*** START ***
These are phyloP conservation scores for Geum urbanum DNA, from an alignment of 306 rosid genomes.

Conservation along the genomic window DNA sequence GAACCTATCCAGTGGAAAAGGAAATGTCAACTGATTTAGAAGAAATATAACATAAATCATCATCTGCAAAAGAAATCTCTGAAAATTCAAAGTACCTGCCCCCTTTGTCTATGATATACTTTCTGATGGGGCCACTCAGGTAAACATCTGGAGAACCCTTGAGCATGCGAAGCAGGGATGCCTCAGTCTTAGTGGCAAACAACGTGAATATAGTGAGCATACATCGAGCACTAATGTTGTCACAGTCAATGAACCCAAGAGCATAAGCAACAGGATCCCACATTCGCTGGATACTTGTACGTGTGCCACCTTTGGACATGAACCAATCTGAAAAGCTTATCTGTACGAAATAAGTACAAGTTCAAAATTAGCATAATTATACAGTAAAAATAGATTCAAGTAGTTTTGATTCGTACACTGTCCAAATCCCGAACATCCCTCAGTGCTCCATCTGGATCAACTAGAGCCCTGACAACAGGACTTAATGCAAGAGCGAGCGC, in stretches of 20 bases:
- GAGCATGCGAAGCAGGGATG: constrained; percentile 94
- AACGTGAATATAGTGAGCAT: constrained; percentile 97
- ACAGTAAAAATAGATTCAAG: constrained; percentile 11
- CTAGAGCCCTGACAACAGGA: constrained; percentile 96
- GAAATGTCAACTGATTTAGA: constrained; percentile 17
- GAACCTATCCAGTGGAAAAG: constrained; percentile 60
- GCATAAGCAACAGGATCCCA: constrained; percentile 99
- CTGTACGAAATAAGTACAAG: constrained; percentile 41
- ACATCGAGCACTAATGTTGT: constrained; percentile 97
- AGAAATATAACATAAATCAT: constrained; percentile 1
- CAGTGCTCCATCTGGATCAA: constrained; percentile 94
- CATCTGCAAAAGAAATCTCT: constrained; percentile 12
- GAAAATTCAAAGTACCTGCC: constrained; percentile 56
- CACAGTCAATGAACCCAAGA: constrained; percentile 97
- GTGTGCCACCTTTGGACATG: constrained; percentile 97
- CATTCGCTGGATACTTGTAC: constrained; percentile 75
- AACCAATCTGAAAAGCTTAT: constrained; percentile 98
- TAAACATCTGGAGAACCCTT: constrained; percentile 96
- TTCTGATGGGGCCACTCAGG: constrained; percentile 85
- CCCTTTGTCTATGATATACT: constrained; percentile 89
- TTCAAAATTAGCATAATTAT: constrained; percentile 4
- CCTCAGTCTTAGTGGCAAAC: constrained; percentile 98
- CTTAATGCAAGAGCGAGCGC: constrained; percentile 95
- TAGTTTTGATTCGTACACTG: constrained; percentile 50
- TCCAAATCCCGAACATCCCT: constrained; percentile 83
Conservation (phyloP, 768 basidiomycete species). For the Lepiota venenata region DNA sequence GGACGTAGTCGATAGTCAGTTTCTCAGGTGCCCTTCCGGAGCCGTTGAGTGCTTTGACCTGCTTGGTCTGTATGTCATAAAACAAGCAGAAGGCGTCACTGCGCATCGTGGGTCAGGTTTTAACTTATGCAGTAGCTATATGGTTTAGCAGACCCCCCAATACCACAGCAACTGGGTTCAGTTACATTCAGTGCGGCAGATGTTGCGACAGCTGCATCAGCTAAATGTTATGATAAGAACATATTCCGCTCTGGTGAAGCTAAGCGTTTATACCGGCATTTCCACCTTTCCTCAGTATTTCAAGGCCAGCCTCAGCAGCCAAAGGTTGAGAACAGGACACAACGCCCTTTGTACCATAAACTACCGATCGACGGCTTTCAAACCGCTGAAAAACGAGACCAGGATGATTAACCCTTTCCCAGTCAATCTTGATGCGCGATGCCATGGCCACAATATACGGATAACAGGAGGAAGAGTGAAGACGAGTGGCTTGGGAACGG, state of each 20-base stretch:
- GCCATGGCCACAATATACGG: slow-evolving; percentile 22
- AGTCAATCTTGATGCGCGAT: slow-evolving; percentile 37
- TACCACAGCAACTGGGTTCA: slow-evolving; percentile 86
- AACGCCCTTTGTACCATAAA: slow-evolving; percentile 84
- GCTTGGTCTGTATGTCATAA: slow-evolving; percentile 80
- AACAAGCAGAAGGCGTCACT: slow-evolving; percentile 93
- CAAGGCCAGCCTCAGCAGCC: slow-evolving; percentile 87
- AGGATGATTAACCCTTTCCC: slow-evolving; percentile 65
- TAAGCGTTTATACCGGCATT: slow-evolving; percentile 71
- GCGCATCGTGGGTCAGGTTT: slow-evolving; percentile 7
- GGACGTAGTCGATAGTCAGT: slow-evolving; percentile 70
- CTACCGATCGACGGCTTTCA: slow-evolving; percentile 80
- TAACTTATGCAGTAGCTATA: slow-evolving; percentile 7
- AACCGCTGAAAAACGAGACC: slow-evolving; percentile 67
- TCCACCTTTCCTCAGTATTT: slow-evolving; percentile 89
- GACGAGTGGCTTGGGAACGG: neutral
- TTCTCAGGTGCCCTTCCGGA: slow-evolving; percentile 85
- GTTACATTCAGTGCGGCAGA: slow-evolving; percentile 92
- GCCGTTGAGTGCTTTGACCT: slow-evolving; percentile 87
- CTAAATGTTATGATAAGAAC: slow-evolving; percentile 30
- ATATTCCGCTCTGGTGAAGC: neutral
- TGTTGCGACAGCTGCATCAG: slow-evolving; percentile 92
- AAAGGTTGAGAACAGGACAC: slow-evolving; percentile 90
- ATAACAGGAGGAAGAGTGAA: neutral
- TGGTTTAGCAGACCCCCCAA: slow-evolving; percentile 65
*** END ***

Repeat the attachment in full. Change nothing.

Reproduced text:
These are phyloP conservation scores for Geum urbanum DNA, from an alignment of 306 rosid genomes.

Conservation along the genomic window DNA sequence GAACCTATCCAGTGGAAAAGGAAATGTCAACTGATTTAGAAGAAATATAACATAAATCATCATCTGCAAAAGAAATCTCTGAAAATTCAAAGTACCTGCCCCCTTTGTCTATGATATACTTTCTGATGGGGCCACTCAGGTAAACATCTGGAGAACCCTTGAGCATGCGAAGCAGGGATGCCTCAGTCTTAGTGGCAAACAACGTGAATATAGTGAGCATACATCGAGCACTAATGTTGTCACAGTCAATGAACCCAAGAGCATAAGCAACAGGATCCCACATTCGCTGGATACTTGTACGTGTGCCACCTTTGGACATGAACCAATCTGAAAAGCTTATCTGTACGAAATAAGTACAAGTTCAAAATTAGCATAATTATACAGTAAAAATAGATTCAAGTAGTTTTGATTCGTACACTGTCCAAATCCCGAACATCCCTCAGTGCTCCATCTGGATCAACTAGAGCCCTGACAACAGGACTTAATGCAAGAGCGAGCGC, in stretches of 20 bases:
- GAGCATGCGAAGCAGGGATG: constrained; percentile 94
- AACGTGAATATAGTGAGCAT: constrained; percentile 97
- ACAGTAAAAATAGATTCAAG: constrained; percentile 11
- CTAGAGCCCTGACAACAGGA: constrained; percentile 96
- GAAATGTCAACTGATTTAGA: constrained; percentile 17
- GAACCTATCCAGTGGAAAAG: constrained; percentile 60
- GCATAAGCAACAGGATCCCA: constrained; percentile 99
- CTGTACGAAATAAGTACAAG: constrained; percentile 41
- ACATCGAGCACTAATGTTGT: constrained; percentile 97
- AGAAATATAACATAAATCAT: constrained; percentile 1
- CAGTGCTCCATCTGGATCAA: constrained; percentile 94
- CATCTGCAAAAGAAATCTCT: constrained; percentile 12
- GAAAATTCAAAGTACCTGCC: constrained; percentile 56
- CACAGTCAATGAACCCAAGA: constrained; percentile 97
- GTGTGCCACCTTTGGACATG: constrained; percentile 97
- CATTCGCTGGATACTTGTAC: constrained; percentile 75
- AACCAATCTGAAAAGCTTAT: constrained; percentile 98
- TAAACATCTGGAGAACCCTT: constrained; percentile 96
- TTCTGATGGGGCCACTCAGG: constrained; percentile 85
- CCCTTTGTCTATGATATACT: constrained; percentile 89
- TTCAAAATTAGCATAATTAT: constrained; percentile 4
- CCTCAGTCTTAGTGGCAAAC: constrained; percentile 98
- CTTAATGCAAGAGCGAGCGC: constrained; percentile 95
- TAGTTTTGATTCGTACACTG: constrained; percentile 50
- TCCAAATCCCGAACATCCCT: constrained; percentile 83
Conservation (phyloP, 768 basidiomycete species). For the Lepiota venenata region DNA sequence GGACGTAGTCGATAGTCAGTTTCTCAGGTGCCCTTCCGGAGCCGTTGAGTGCTTTGACCTGCTTGGTCTGTATGTCATAAAACAAGCAGAAGGCGTCACTGCGCATCGTGGGTCAGGTTTTAACTTATGCAGTAGCTATATGGTTTAGCAGACCCCCCAATACCACAGCAACTGGGTTCAGTTACATTCAGTGCGGCAGATGTTGCGACAGCTGCATCAGCTAAATGTTATGATAAGAACATATTCCGCTCTGGTGAAGCTAAGCGTTTATACCGGCATTTCCACCTTTCCTCAGTATTTCAAGGCCAGCCTCAGCAGCCAAAGGTTGAGAACAGGACACAACGCCCTTTGTACCATAAACTACCGATCGACGGCTTTCAAACCGCTGAAAAACGAGACCAGGATGATTAACCCTTTCCCAGTCAATCTTGATGCGCGATGCCATGGCCACAATATACGGATAACAGGAGGAAGAGTGAAGACGAGTGGCTTGGGAACGG, state of each 20-base stretch:
- GCCATGGCCACAATATACGG: slow-evolving; percentile 22
- AGTCAATCTTGATGCGCGAT: slow-evolving; percentile 37
- TACCACAGCAACTGGGTTCA: slow-evolving; percentile 86
- AACGCCCTTTGTACCATAAA: slow-evolving; percentile 84
- GCTTGGTCTGTATGTCATAA: slow-evolving; percentile 80
- AACAAGCAGAAGGCGTCACT: slow-evolving; percentile 93
- CAAGGCCAGCCTCAGCAGCC: slow-evolving; percentile 87
- AGGATGATTAACCCTTTCCC: slow-evolving; percentile 65
- TAAGCGTTTATACCGGCATT: slow-evolving; percentile 71
- GCGCATCGTGGGTCAGGTTT: slow-evolving; percentile 7
- GGACGTAGTCGATAGTCAGT: slow-evolving; percentile 70
- CTACCGATCGACGGCTTTCA: slow-evolving; percentile 80
- TAACTTATGCAGTAGCTATA: slow-evolving; percentile 7
- AACCGCTGAAAAACGAGACC: slow-evolving; percentile 67
- TCCACCTTTCCTCAGTATTT: slow-evolving; percentile 89
- GACGAGTGGCTTGGGAACGG: neutral
- TTCTCAGGTGCCCTTCCGGA: slow-evolving; percentile 85
- GTTACATTCAGTGCGGCAGA: slow-evolving; percentile 92
- GCCGTTGAGTGCTTTGACCT: slow-evolving; percentile 87
- CTAAATGTTATGATAAGAAC: slow-evolving; percentile 30
- ATATTCCGCTCTGGTGAAGC: neutral
- TGTTGCGACAGCTGCATCAG: slow-evolving; percentile 92
- AAAGGTTGAGAACAGGACAC: slow-evolving; percentile 90
- ATAACAGGAGGAAGAGTGAA: neutral
- TGGTTTAGCAGACCCCCCAA: slow-evolving; percentile 65